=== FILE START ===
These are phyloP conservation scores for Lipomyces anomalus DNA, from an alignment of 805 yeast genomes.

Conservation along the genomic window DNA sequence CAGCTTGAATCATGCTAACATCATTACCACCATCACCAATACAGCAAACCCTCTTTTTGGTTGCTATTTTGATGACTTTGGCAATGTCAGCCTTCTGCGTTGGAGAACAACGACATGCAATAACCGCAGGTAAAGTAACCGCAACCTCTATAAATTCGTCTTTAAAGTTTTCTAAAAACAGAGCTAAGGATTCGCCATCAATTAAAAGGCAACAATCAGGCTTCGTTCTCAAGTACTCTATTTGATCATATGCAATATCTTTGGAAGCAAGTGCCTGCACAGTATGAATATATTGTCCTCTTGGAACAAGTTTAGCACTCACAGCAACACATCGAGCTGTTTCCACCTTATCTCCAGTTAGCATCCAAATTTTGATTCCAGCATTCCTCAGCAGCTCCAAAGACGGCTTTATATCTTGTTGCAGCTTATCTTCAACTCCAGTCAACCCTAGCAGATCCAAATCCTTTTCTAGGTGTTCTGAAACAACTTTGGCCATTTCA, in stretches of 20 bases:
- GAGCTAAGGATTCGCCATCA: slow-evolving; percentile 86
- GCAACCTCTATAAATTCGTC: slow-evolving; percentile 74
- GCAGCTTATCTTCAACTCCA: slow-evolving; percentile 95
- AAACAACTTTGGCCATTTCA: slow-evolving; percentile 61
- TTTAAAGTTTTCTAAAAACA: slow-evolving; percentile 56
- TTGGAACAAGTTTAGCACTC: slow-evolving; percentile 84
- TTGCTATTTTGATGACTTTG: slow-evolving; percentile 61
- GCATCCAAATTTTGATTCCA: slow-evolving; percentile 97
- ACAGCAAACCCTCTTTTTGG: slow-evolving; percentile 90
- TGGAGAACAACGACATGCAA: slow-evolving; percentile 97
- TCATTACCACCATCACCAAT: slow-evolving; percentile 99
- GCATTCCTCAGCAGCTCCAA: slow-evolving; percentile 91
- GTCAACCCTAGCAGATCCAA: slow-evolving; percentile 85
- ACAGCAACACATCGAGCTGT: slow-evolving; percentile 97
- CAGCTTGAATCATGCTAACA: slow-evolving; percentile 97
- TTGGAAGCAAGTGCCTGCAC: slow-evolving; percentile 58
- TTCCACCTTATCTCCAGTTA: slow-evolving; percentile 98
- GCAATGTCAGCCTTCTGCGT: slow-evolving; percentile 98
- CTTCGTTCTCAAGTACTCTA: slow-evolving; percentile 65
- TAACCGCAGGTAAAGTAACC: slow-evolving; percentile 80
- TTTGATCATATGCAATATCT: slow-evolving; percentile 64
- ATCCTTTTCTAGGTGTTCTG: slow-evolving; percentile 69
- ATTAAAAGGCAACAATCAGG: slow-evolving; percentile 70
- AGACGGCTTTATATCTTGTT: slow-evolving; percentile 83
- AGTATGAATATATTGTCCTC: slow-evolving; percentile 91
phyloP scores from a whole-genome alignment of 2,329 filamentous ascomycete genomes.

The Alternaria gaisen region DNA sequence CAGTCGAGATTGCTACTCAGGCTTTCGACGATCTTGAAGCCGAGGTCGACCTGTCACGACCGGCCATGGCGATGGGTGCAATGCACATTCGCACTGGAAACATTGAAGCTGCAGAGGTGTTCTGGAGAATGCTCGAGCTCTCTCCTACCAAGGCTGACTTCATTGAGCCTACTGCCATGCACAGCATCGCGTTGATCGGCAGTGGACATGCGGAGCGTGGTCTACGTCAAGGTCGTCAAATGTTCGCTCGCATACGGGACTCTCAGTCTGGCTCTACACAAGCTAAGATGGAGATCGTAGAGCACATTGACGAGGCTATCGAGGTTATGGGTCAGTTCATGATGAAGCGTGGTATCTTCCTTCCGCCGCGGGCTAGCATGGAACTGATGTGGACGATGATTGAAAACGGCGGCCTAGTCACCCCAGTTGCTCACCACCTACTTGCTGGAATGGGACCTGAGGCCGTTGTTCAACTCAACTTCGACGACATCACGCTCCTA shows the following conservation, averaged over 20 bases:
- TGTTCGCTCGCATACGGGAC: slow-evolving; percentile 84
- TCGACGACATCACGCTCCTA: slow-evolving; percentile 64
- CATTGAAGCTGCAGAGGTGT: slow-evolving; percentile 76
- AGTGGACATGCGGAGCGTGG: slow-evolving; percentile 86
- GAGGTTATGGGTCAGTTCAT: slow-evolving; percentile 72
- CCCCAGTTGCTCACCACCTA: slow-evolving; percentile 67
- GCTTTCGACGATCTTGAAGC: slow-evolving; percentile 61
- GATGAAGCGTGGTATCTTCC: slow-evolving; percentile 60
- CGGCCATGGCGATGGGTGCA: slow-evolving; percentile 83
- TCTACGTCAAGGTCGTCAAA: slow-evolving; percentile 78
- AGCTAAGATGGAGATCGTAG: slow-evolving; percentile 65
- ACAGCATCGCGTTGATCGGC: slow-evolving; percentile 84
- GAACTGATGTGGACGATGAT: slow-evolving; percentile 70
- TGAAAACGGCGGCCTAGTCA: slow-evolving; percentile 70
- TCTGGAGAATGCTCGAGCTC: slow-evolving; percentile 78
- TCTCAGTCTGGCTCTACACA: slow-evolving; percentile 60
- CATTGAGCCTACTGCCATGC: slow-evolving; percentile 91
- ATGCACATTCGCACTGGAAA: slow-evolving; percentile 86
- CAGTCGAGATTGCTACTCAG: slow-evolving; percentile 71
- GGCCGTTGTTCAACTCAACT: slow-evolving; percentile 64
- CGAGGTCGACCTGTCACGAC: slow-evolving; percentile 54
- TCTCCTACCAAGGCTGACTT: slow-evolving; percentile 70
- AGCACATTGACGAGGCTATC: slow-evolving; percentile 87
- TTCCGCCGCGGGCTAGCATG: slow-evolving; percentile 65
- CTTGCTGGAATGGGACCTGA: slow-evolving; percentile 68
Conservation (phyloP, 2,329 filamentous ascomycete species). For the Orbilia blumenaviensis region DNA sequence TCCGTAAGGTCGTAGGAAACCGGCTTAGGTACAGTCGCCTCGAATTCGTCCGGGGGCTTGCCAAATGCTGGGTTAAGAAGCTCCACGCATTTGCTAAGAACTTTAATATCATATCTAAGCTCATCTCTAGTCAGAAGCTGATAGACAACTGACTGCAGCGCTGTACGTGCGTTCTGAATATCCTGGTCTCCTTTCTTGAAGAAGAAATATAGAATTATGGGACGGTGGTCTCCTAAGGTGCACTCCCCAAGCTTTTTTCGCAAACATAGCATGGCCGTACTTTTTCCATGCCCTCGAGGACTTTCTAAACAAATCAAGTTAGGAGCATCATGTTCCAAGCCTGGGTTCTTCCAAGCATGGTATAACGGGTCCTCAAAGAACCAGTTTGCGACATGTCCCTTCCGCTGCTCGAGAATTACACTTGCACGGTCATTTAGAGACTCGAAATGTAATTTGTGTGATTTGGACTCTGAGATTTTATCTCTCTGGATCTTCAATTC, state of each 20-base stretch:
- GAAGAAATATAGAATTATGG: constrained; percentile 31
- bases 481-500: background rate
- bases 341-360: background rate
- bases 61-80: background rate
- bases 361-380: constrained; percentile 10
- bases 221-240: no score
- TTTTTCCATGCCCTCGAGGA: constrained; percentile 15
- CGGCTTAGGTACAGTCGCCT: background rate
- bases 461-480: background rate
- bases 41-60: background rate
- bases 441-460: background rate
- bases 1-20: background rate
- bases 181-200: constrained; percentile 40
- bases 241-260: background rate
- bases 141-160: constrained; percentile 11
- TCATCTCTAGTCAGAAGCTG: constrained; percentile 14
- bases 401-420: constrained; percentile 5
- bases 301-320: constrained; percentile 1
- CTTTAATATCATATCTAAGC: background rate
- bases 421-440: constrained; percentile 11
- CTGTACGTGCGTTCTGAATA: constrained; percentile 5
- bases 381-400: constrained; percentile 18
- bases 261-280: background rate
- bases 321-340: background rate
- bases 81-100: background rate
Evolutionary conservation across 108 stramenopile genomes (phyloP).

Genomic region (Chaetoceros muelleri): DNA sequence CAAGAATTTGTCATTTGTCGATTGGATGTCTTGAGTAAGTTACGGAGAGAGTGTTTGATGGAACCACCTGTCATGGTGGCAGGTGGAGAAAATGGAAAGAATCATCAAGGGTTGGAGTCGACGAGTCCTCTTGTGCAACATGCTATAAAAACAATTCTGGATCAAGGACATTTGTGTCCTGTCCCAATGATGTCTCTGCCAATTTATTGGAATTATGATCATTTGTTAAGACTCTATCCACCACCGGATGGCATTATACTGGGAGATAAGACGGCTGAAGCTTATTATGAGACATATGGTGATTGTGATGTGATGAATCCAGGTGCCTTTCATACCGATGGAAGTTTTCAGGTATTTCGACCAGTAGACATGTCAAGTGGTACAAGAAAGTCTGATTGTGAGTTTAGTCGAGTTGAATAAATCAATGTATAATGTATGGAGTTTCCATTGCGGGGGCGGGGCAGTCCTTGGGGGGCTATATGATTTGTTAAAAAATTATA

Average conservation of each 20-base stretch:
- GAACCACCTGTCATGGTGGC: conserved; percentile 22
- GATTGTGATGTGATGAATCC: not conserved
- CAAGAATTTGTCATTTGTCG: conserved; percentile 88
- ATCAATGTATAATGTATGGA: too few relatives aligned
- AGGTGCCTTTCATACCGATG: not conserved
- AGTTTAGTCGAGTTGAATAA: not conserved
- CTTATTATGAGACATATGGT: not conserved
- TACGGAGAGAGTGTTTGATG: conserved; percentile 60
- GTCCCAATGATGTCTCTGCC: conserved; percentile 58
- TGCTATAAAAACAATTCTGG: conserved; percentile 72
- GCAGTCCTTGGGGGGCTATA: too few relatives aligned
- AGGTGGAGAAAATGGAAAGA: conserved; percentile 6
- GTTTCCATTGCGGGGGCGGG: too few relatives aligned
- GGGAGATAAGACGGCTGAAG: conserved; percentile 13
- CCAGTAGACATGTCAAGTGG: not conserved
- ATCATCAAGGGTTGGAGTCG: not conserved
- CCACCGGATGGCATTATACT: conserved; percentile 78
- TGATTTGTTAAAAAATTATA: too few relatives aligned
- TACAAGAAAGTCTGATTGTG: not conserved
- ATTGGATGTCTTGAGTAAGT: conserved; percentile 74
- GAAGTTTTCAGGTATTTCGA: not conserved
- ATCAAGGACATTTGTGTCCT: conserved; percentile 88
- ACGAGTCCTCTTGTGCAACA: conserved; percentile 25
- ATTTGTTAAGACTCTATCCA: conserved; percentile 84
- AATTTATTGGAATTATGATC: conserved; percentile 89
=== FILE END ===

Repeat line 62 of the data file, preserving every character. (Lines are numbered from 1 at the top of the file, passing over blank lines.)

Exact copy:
- TTTTTCCATGCCCTCGAGGA: constrained; percentile 15